"I think China would be willing to talk but I don't think that any agreement can be reached within the time frame of when the START needs to be extended. I think China would want significant limits placed on US deployment of ballistic missile defence, and also that any requirement for its arsenal being reduced in size would occur only after Russia and the United States reduce their arsenals significantly, perhaps by a factor of 3 or 5," Ramana told Sputnik.
What About Other Nuclear Powers?
Finaud went on to say that all other countries that were designated as nuclear-weapon states in the historic Treaty on the Non-Proliferation of Nuclear Weapons (NPT), which entered into force in 1970 and has since been extended indefinitely, must engage in negotiations on disarmament.
The NPT-designated nuclear powers are China, France, Russia, the United Kingdom and the United States. India, North Korea and Pakistan are confirmed to have carried out nuclear tests but are not parties to the treaty. It is also believed that Israel might have nuclear weapons, but this has not been decisively confirmed so far.
"All five NPT nuclear-weapon states are under the legal obligation to negotiate and achieve nuclear disarmament. So far, only the US and Russia have negotiated bilateral agreements. The P5 [UN Security Council permanent members, which are also the five nuclear-weapon states] is meeting occasionally but not to negotiate, only to discuss possible lowest common denominator. Apart from common statements at the NPT meetings, they only achieved a common glossary so far," Finaud said.
According to the former diplomat, the five nuclear powers also have other issues to discuss that are not directly linked to reducing their arsenals.
"Despite the disparities in numbers of respective arsenals, there are areas where they could go further, such as entry into force of the nuclear test ban, nuclear risk reduction, de-alerting, adopting a non-first use policy, assurances of non-attacks against non-nuclear weapon states, principles of verification, etc.," the expert added.
India, Israel and Pakistan Might Follow Suit
Pollack, in turn, suggested that the process should go even further and, if there was to be a multilateral nuclear arms control deal, not include just the NPT-designated states but also all other countries with nuclear weapons.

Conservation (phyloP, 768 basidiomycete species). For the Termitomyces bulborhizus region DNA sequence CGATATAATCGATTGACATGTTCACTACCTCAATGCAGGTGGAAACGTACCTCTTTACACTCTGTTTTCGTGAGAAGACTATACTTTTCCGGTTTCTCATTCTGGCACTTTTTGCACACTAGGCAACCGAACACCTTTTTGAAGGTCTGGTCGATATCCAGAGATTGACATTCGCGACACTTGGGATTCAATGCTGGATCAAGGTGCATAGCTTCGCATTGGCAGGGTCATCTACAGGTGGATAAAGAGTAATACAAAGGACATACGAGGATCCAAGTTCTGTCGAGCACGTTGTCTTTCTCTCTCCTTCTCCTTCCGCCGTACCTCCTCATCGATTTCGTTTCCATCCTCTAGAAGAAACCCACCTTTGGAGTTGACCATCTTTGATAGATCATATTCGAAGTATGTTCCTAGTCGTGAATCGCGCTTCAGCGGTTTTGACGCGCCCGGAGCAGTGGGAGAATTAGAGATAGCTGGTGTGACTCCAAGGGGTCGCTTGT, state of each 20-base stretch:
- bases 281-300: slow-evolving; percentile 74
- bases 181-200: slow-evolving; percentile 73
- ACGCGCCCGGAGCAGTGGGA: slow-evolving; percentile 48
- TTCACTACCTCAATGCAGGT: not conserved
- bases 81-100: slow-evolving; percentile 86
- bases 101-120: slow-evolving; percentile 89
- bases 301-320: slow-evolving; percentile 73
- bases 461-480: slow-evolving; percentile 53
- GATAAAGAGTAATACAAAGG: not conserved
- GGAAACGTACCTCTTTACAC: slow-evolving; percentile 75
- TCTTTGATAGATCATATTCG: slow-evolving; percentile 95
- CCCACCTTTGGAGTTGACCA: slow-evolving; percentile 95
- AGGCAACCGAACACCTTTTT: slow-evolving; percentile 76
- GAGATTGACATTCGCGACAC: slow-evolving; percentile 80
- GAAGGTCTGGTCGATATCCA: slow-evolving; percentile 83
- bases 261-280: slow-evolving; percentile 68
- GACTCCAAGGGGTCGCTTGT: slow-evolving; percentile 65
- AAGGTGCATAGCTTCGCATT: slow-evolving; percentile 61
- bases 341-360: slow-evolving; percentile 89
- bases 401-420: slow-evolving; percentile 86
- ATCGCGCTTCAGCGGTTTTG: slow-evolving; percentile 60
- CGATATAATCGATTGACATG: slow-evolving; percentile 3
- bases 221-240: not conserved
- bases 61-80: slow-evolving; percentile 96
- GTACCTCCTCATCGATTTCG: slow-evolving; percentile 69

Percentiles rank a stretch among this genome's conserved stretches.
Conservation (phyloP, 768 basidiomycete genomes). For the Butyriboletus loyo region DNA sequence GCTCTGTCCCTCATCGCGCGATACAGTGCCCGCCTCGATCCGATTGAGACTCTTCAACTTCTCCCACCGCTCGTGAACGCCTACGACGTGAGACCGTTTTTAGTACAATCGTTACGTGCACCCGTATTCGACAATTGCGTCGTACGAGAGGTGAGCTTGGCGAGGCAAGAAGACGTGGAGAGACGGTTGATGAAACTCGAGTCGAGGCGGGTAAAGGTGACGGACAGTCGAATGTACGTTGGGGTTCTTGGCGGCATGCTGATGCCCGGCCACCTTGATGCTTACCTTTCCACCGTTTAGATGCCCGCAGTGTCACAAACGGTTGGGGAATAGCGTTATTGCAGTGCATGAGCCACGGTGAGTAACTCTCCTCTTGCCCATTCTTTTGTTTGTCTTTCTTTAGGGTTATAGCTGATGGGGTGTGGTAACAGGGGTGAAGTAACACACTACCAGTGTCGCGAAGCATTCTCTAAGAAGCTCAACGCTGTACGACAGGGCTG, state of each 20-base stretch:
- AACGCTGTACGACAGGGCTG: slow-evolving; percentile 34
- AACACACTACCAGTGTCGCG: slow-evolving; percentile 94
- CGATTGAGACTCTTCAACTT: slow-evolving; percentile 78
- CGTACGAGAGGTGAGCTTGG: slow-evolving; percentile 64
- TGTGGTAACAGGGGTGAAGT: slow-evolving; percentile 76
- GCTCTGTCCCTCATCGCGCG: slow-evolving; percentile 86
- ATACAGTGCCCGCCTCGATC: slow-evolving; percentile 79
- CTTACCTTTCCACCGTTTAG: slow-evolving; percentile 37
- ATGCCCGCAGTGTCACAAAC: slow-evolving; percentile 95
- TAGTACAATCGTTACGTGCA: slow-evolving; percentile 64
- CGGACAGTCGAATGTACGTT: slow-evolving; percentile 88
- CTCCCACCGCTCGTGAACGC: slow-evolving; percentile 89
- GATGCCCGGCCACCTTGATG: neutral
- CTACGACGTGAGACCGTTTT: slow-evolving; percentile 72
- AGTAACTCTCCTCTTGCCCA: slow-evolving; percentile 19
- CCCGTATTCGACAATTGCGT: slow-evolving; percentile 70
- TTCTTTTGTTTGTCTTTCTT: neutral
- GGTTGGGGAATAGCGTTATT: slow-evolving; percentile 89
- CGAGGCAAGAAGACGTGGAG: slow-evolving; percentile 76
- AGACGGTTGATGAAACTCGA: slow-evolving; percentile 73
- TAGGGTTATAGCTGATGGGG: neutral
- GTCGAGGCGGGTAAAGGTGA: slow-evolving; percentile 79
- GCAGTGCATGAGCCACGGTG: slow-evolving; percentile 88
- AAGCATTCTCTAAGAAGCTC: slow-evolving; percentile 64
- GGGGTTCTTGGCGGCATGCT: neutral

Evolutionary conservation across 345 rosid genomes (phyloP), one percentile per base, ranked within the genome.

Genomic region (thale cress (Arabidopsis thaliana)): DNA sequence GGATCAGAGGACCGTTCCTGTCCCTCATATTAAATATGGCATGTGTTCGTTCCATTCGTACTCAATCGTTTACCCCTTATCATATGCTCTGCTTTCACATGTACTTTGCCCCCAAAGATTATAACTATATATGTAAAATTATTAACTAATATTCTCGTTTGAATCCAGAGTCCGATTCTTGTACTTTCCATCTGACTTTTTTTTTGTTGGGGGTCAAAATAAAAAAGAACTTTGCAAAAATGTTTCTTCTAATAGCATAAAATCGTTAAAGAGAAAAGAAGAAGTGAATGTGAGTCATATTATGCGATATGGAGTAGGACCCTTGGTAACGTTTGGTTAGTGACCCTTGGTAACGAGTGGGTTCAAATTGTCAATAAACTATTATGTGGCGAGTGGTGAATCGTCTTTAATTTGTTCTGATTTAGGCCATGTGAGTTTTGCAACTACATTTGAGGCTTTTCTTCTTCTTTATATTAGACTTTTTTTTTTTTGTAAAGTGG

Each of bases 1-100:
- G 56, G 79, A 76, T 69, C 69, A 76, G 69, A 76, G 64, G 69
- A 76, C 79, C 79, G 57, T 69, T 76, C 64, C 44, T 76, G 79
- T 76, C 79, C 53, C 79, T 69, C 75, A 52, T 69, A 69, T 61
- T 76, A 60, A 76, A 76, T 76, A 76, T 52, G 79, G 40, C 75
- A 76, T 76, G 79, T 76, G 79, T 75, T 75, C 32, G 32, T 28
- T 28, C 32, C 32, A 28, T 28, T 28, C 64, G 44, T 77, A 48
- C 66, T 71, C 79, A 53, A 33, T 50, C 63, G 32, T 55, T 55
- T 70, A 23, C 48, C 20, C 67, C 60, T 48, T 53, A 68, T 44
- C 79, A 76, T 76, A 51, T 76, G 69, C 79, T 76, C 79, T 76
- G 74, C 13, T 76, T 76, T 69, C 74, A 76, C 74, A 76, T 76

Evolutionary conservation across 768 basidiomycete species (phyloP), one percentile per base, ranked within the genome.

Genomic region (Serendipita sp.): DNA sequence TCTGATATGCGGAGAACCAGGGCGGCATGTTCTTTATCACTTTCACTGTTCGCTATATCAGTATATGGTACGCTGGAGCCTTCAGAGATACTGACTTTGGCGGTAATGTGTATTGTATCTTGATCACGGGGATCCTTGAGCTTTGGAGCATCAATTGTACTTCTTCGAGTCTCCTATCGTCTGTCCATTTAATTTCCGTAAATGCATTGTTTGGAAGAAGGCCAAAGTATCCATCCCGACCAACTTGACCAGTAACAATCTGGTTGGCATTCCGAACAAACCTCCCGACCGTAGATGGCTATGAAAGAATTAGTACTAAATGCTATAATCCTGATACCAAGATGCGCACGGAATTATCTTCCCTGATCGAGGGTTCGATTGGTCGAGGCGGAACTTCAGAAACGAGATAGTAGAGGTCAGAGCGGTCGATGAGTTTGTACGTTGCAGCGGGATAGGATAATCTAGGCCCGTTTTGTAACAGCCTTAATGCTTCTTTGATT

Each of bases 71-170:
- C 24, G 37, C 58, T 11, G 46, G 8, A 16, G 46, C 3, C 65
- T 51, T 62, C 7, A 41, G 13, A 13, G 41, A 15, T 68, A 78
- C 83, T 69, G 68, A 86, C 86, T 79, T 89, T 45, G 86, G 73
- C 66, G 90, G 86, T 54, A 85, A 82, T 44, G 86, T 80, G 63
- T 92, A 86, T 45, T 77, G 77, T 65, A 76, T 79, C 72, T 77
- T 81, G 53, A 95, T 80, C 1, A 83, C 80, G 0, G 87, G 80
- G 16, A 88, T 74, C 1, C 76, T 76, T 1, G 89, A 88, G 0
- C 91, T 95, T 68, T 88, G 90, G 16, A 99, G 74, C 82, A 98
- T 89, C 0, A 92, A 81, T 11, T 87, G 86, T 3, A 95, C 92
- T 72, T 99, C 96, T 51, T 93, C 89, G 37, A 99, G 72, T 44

"If we were to revive it in a multilateral format now, I see no obvious reason to stop with the nuclear-armed parties to the Nuclear Non-Proliferation Treaty. What about India, Israel, and Pakistan? What about North Korea?" Pollack said.
Pollack was supported by Ramana, who also thinks that if Beijing decided to join arms control negotiations, all other countries with nuclear weapons may follow suit.
"I think that if China is entering discussions, it would be logical to involve France and the United Kingdom as well since they have roughly similar arsenal sizes. Israel, Pakistan and India cannot be too far behind either," Ramana said.
Pollack, however, also pointed to the fact that there were states that possessed conventional arms that fell within the ranges designated by the INF Treaty, including Iran, Saudi Arabia, South Korea and Taiwan.
"Of course, none of these countries are about to accept the limits of this type. We might as well insist on participation by the Martians. The demand for multilateralisation of INF or any other bilateral treaty fits with the Trump administration's overall approach to arms control, which is to make the perfect the enemy of the good," the expert concluded.
The INF Treaty was signed in 1987 by former President of the Soviet Union Mikhail Gorbachev and then-US President Ronald Reagan amid the Cold War, which put the world on the brink of a nuclear disaster.
Moscow and Washington decided back then that the treaty would have an unlimited duration and that each side could terminate it by providing compelling evidence substantiating its decision.
The United States has repeatedly voiced concern over Russia's 9M729 missile, which, according to Washington, violates the provisions of the nuclear treaty.
Moscow, however, has refuted US accusations as unsubstantiated, insisting that the missile was tested at the range permitted by the INF Treaty, and said that it was open for dialogue.
The views and opinions expressed by the speaker do not necessarily reflect those of Sputnik.